SNP’s independence hopes unravel in BBC clash as Sturgeon’s currency plans ‘fall apart’

SNP’s independence argument always ‘falls apart’ says Wallace

Nicola Sturgeon’s hope for a swift independence campaign were dismantled this morning in a discussion over Scotland’s future economic plans. Defense Secretary Ben Wallace told the BBC’s Sunday Show that the SNP’s arguments always “unpick” under scrutiny. He singled out currency as an issue where the SNP’s plans for an independent Scotland “all slowly fall apart”.

Mr Wallace also insisted he was confident that the case for the Union would win out against independence in any future referendum campaign.

Commenting on the polls showing a majority in Scotland favour independence, the former MSP said: “I’ve seen all this before.

“The debate around Scottish nationalism, the Union and independence has always, in my experience, fluctuated.

“When it comes down to the brass tacks, in referendum or election campaigns, we find that the arguments unpick and people get serious about the debate.”

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He continued: “When I started in Scottish politics, it was all Thatcher’s fault, then it was Tony Blair’s fault, then it was even Gordon Brown’s fault.

“Now it’s the current Prime Minister’s fault. I’ve seen it all before.

“But, when you start to play the ball, like the currency debate in the last referendum campaign, it all slowly falls apart.

“The Union comes into its strengths in a pandemic like this, when we are better together and can share each other’s science and capacity.

“We should all be grateful that the Union has worked in this event, to help us all stay safe.”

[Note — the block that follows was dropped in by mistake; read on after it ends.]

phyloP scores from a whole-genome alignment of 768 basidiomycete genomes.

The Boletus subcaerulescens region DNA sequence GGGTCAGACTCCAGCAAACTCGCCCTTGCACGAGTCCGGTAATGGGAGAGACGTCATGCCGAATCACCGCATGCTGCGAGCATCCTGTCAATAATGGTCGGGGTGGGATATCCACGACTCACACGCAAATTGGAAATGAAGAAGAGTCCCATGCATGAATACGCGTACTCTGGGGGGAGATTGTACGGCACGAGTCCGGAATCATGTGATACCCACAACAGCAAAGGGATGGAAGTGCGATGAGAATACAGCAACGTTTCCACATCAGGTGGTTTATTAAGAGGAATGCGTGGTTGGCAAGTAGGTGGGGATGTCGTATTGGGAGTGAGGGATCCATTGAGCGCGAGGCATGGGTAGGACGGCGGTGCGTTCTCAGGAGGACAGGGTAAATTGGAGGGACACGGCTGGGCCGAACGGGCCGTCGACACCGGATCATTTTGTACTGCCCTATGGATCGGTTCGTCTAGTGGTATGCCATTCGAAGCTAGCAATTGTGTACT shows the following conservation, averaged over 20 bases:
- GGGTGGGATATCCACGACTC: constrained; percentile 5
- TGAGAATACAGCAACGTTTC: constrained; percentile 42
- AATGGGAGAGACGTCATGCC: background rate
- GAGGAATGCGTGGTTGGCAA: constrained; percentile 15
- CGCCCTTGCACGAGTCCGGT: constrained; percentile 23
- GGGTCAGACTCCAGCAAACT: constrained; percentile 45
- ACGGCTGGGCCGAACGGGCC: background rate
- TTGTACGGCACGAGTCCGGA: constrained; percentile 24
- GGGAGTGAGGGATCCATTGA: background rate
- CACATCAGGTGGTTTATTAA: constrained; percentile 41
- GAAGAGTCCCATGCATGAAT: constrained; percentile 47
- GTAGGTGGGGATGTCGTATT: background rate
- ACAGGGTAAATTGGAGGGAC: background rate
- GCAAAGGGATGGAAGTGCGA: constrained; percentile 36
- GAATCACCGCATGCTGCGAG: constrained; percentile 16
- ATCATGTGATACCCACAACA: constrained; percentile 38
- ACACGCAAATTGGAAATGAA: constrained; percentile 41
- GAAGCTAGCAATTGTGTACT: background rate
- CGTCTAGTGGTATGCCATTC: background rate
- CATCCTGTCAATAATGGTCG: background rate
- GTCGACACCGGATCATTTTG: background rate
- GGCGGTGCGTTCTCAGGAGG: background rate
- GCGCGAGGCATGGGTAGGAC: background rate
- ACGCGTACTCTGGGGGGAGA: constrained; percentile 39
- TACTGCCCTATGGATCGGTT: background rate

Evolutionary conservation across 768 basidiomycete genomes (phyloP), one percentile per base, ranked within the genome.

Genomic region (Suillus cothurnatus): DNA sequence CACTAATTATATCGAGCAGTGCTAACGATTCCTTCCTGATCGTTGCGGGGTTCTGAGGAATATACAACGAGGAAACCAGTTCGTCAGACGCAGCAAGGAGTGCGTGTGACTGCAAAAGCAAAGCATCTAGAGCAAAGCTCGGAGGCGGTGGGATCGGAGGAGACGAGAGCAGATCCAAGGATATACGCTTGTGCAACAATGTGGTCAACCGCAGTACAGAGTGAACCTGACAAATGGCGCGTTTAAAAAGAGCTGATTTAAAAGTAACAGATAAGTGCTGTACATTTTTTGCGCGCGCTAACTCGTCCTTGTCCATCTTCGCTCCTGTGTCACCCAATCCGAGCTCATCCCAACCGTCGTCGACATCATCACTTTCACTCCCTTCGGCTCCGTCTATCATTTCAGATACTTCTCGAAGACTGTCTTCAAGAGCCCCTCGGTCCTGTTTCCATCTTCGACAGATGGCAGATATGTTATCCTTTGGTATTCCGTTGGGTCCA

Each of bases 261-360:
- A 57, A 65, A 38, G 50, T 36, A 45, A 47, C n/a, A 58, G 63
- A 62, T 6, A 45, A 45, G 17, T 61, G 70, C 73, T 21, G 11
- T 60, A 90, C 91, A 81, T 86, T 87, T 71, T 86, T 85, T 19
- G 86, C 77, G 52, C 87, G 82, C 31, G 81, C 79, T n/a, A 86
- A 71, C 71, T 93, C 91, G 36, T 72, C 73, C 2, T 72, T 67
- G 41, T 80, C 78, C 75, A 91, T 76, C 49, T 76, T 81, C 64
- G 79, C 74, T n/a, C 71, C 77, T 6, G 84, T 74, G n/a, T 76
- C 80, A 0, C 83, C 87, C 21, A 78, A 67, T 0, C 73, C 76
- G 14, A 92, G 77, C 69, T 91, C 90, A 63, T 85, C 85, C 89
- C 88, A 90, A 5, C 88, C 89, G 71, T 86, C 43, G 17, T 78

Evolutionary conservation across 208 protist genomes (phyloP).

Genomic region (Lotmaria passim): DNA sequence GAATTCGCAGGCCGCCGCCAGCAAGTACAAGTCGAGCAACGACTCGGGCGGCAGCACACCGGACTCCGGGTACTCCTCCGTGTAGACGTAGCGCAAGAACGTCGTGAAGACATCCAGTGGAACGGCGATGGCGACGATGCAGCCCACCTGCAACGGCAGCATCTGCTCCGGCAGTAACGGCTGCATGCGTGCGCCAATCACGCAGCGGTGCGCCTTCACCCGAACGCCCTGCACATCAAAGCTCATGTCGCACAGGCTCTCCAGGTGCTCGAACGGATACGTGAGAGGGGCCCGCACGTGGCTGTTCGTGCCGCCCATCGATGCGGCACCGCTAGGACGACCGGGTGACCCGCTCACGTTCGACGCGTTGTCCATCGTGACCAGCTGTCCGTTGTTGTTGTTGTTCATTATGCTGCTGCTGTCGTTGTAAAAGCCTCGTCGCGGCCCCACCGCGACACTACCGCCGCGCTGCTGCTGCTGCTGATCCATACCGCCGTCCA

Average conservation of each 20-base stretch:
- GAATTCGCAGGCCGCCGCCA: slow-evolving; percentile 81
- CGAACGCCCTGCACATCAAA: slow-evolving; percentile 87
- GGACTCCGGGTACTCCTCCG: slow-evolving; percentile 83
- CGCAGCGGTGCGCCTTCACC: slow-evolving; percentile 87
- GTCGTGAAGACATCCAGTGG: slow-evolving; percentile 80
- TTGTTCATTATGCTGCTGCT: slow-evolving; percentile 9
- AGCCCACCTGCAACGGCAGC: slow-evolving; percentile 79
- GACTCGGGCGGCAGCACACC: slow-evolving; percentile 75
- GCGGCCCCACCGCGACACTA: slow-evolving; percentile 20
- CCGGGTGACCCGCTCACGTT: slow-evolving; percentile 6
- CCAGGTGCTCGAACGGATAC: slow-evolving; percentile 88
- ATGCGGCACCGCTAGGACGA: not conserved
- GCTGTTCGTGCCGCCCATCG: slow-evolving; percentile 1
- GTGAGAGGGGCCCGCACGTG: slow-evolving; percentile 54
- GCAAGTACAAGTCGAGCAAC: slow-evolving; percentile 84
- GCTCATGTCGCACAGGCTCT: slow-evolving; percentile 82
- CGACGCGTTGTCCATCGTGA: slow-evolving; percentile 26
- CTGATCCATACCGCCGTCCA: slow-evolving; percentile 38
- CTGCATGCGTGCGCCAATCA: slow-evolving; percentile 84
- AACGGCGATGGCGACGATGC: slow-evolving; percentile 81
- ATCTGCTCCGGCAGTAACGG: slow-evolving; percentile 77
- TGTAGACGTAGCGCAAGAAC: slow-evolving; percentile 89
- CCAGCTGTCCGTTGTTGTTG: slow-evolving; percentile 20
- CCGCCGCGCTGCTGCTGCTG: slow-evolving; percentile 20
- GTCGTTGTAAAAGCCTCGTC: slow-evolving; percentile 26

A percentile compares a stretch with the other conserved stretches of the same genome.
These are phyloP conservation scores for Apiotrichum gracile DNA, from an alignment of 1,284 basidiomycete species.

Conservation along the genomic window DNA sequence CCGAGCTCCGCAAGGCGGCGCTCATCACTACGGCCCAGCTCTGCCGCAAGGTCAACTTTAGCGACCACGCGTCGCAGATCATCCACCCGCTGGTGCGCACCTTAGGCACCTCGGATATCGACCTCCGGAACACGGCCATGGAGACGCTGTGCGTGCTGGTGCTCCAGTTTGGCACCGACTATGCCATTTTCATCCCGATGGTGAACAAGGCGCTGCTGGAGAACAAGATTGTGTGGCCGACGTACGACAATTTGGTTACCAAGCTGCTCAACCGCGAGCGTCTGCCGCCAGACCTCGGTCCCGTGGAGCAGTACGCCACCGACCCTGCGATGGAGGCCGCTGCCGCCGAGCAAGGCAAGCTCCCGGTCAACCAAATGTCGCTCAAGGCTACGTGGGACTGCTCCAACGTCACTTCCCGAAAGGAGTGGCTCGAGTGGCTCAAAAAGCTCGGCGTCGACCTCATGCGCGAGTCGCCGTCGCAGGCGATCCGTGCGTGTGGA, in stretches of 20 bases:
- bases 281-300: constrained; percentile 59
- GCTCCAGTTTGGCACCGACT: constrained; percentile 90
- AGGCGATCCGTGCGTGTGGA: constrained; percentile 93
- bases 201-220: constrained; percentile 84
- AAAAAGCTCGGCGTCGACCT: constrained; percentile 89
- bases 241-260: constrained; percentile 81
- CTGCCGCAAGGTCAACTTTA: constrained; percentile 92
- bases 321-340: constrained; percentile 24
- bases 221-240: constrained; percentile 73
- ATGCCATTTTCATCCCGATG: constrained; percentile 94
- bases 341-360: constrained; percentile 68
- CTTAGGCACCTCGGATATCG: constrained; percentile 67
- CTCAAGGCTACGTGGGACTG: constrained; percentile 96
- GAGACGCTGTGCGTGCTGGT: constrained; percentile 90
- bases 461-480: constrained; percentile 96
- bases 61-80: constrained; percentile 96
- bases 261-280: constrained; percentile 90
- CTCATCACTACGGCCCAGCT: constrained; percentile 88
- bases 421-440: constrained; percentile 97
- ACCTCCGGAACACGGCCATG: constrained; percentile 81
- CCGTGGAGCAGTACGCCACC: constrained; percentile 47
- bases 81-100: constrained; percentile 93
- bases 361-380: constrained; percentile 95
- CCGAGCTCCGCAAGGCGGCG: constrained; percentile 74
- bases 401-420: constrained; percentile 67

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Mr Wallace is part of a so-called “anti-SNP hit squad” in the Westminster cabinet, in addition to the Michael Gove, Kwasi Kwarteng and Liz Truss.

They are tasked with reversing the trend towards independence north of the border.

The SNP is expected to ask Westminster to transfer the necessary powers to hold a referendum if it wins a predicted majority in Holyrood in May.

However, Boris Johnson has repeatedly rejected calls for a second ballot.


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A report this week showed that the impact of leaving UK’s common market would hit Scotland three times as hard as leaving EU

The study from the London School of Economics and City University of Hong Kong showed that independence could cost Scotland’s economy £11bn a year.

The decision to break away from the rest of the UK would shrink Scotland’s economy in the long run by between 6.3 percent and 8.7 percent – equivalent to a loss of between £2,000 to £2,800 per capita a year.

Hanwei Huang, one of the report’s authors, said: “This analysis shows that, at least from a trade perspective, independence would leave Scotland considerably poorer than staying in the United Kingdom.”

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